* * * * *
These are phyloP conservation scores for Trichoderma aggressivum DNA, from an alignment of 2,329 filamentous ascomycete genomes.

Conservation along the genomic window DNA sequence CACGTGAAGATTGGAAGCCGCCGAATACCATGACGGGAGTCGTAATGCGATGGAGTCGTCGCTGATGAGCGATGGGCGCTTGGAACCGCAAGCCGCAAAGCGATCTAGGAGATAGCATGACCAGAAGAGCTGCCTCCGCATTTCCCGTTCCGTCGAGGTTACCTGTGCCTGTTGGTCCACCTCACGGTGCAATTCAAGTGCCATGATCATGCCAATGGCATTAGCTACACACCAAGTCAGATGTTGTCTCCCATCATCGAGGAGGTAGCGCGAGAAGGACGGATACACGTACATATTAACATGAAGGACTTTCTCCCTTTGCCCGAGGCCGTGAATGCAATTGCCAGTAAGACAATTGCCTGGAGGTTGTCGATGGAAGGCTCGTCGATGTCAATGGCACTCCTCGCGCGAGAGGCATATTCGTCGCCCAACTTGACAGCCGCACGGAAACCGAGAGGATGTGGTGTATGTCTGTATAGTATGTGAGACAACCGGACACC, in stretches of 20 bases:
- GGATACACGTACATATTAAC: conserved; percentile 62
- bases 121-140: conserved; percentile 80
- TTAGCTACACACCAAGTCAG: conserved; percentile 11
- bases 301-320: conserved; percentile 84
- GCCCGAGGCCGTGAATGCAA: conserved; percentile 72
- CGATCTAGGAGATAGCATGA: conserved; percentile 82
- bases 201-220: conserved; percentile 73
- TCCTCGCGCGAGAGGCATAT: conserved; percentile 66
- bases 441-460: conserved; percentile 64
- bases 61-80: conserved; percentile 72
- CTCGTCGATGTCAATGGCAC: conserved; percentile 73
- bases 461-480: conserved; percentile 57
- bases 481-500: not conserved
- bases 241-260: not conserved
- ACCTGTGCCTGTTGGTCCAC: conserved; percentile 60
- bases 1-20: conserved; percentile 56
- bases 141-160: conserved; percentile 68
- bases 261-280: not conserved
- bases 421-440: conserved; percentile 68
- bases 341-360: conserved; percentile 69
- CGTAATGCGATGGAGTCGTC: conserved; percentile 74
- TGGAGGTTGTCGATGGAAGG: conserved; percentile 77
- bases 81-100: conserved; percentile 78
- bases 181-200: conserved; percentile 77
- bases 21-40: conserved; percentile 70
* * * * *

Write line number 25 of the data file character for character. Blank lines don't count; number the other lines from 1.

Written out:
- bases 81-100: conserved; percentile 78